Posts tagged memory
Light and Shade

Recently landed: Light and Shade, Gracia’s written response to LAC presented by The Australian Ballet, for Fjord Review

A bevy of black swans circled our car parked near to the lake’s edge. It was my first encounter with a black swan, nose to beak, separated only by a wind-up wind-down window pane. I would have been no taller than one of the swans, had I’ve been out of the car. I remember feeling awestruck by their scale, their very presence. And yet as I was four-years-of-age, or thereabouts, is this a later addition stitched to a memory derived from family folklore? My Mum recalled one of the swans hopped up on the car’s bonnet, but wonders now if such a spectacle is likely. A small car buried beneath a mountain of feathered bodies, it is almost a cartoon image — better yet, a cinematic one — when viewed from a human perspective. In territorial union to our intrusion, the swans rallied, and looped for me a definitive impression of swans, lakes, and Tchaikovsky.

The swans of my memory and family folklore were not so unlike the hissing, awe-inspiring Chimeras within Jean-Christophe Maillot’s
LAC, a modern telling of Swan Lake, performed with attack by the renowned Ballets de Monte-Carlo. Imposing, glorious, memorable.

In
LAC, Maillot, together with writer Jean Rouaud, resurrected “these buried experiences”, albeit against a more “Machiavellian, family backdrop …. to present a ballet of contrasts. The change from animal into human being infuse[d] the entire work and question[ed] our own nature. We believe that we differ from animals because of our ability to make choices. But is this all we are capable of? …. Perhaps our humanity ultimately lies in this unsophisticated insatiability that defines us from our first cry — We want everything!”

Les Ballets de Monte-Carlo in LAC by Jean-Christophe Maillot (image credit: Alice Blangero)

The colour of nostalgia

Recently landed: The colour of nostalgia, a new article on Marginalia (by Gracia) takes you to Graeme Murphy's Nutcracker — The Story of Clara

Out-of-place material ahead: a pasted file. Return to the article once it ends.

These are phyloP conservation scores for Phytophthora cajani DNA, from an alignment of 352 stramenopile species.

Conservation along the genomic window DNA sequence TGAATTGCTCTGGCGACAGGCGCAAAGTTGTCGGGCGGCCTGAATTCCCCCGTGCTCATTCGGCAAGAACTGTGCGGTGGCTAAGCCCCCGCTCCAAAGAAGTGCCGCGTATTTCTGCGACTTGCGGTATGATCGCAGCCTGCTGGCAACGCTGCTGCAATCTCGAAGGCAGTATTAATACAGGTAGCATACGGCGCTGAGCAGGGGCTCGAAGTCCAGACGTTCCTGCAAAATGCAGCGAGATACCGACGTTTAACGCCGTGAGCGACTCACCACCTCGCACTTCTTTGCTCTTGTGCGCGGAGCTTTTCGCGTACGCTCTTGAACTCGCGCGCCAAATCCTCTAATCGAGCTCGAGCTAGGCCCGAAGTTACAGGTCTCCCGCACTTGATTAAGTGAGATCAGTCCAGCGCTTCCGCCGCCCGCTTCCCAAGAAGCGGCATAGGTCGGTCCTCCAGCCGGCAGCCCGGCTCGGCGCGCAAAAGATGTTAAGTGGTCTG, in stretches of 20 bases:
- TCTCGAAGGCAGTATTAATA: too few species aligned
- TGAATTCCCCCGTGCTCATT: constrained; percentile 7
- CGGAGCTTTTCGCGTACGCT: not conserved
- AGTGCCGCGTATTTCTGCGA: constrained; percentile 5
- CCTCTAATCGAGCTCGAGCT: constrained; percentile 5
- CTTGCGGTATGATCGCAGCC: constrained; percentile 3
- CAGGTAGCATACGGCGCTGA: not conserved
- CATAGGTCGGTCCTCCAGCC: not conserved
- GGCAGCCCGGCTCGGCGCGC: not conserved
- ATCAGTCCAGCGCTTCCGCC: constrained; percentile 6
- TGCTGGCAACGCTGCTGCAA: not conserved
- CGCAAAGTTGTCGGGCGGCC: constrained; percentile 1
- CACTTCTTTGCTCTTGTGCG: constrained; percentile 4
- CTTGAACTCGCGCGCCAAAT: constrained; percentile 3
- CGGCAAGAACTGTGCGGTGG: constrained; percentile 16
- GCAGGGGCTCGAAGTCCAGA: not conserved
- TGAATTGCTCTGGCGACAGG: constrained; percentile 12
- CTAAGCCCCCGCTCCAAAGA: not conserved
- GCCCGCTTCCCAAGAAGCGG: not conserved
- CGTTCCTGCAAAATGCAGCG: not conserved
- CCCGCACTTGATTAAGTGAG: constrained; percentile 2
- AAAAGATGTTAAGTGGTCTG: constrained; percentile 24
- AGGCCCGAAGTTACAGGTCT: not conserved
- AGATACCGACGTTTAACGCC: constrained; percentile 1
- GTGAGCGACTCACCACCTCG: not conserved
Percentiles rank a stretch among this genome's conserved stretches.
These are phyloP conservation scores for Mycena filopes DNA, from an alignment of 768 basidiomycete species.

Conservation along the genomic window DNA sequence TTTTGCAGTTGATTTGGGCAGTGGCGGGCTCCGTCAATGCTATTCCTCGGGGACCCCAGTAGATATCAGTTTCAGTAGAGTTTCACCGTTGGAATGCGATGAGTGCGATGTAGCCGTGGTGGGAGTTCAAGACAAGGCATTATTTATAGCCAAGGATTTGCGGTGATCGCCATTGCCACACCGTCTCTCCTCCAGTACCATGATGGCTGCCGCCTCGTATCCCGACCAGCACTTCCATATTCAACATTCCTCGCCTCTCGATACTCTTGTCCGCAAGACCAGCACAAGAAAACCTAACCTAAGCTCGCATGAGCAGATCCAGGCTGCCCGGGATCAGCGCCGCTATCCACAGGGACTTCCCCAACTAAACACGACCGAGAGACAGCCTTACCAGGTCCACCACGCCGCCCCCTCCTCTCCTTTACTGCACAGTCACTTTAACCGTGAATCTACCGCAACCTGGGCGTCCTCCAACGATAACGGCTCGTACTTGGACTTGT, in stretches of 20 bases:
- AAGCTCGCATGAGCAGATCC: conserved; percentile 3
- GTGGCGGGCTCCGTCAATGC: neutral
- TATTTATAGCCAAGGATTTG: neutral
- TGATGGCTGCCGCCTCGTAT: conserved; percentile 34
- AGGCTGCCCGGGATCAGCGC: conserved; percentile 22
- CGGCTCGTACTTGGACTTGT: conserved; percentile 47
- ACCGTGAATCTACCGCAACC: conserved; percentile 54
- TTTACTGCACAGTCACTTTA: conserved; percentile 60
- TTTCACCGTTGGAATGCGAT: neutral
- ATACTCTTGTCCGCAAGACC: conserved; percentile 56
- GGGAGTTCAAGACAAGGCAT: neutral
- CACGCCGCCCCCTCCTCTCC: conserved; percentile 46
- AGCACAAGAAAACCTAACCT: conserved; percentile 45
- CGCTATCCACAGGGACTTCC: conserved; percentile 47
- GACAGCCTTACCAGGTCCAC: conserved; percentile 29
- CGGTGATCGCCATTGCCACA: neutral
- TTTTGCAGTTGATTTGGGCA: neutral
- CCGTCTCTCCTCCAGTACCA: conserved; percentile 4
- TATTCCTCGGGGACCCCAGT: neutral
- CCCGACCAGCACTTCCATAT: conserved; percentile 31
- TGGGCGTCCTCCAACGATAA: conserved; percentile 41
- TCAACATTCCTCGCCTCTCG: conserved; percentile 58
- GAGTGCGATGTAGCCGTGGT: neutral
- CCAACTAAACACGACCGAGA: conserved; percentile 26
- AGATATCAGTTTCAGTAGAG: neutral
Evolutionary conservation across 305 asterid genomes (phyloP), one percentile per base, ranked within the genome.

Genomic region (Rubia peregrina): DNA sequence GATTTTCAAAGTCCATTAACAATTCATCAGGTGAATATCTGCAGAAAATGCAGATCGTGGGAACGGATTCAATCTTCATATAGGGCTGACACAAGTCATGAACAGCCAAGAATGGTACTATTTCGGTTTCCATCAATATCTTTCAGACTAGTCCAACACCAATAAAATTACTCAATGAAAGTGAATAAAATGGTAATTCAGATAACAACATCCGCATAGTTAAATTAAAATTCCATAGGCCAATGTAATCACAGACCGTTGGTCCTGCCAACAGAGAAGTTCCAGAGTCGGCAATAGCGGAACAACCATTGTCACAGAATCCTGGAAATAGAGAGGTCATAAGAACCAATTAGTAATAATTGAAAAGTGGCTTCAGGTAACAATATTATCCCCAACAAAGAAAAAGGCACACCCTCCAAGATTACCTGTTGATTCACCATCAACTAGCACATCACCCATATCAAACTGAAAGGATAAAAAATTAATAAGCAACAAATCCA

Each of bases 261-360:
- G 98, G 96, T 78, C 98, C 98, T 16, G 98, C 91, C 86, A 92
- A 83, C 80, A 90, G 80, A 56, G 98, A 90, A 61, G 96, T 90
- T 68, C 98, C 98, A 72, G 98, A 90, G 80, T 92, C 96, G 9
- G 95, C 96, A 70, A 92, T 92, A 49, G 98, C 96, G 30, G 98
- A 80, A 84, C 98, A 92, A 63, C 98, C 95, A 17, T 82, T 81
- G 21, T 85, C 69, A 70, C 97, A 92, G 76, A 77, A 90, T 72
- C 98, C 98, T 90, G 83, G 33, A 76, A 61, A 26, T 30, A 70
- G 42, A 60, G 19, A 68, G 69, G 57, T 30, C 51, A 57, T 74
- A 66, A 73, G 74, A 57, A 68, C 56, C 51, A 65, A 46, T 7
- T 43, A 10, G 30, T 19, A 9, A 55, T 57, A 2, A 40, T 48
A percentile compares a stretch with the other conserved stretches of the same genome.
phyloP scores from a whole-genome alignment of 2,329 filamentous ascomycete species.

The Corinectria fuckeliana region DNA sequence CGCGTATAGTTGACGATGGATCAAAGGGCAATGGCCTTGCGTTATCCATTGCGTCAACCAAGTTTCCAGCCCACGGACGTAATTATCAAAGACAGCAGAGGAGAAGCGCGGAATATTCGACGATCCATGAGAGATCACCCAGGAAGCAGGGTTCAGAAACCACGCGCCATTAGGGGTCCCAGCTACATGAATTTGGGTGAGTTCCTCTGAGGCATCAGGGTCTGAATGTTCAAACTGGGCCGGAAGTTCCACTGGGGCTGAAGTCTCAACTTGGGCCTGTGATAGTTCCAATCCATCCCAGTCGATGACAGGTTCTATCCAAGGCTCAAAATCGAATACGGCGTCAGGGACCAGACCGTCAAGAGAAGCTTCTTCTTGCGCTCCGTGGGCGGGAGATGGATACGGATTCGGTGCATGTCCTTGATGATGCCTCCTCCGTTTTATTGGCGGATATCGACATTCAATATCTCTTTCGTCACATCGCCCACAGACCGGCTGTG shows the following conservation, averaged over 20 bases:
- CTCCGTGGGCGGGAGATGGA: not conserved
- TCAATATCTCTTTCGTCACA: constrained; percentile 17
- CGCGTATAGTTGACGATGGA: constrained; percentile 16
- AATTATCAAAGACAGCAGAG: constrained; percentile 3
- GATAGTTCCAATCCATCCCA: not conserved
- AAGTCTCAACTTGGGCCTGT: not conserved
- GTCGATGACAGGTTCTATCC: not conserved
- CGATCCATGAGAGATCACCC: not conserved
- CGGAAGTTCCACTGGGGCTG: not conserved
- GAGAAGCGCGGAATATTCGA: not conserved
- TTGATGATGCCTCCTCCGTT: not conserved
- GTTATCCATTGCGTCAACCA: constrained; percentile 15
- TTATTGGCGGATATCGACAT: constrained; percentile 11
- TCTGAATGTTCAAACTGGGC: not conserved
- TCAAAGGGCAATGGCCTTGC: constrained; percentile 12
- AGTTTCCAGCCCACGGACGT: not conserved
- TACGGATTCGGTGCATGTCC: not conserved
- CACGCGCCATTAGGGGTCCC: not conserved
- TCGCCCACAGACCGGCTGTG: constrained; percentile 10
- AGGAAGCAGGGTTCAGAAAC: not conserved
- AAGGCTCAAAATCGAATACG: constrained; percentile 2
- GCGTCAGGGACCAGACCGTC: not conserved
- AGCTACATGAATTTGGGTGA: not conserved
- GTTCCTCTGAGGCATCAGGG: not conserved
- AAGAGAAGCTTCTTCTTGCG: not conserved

The Australian Ballet's Kevin Jackson and Leanne Stojmenov in Graeme Murphy's Nutcracker — The Story of Clara (image credit: Jeff Busby)

Rolling Stones

Recently landed: Rolling Stones, Gracia's written response to Melanie Lane and Juliet Burnett's Re-make, and Jo Lloyd and Nicola Gunn's Mermermer, presented at Chunky Move Studios as part of Next Move 9, for Fjord Review

"The gods had condemned Sisyphus to ceaselessly rolling a rock to the top of a mountain, whence the stone would fall back of its own weight. They had thought with some reason that there is no more dreadful punishment than futile and hopeless labor.” To me, this is what the creative process can feel like. Creativity is resilience and determination that comes to the fore when tested; when we “re-visit, re-spond and re-invent.”

And so Re-make, one of two commissioned works in Chunky Move’s ninth Next Move performance season, began with Juliet Burnett repeating the same steps over and over, returning to the same marker. “The stage sets collapse[d]…. and Monday Tuesday Wednesday Thursday Friday Saturday and Sunday [operated] according to the same rhythm,” but as they did, the steps slowly changed. This is growth and reinvention through repetition.

In Re-make, references to Greek Mythology and Camus’s philosophy of the absurd, to the eternal labours of Sisyphus and his boulder, abound. And Burnett is stronger than her rock and the likelihood of hearing her effort is zero. At best, you will see a circle of sweat at her armpits and in the small of her back grow in size. And in her descent, she will turn into a bird; a silver-winged Phoenix, with a guitar plectrum for a beak and red heeled talons. This work may be the result of a conversation with choreographer and performer, Melanie Lane, but I cannot help read it as a portrait of Burnett’s own artistic career as she finds her true creative voice. This is “a solo for two.”

Melanie Lane and Juliet Burnett in Re-make (Image credit: Gregory Lorenzutti)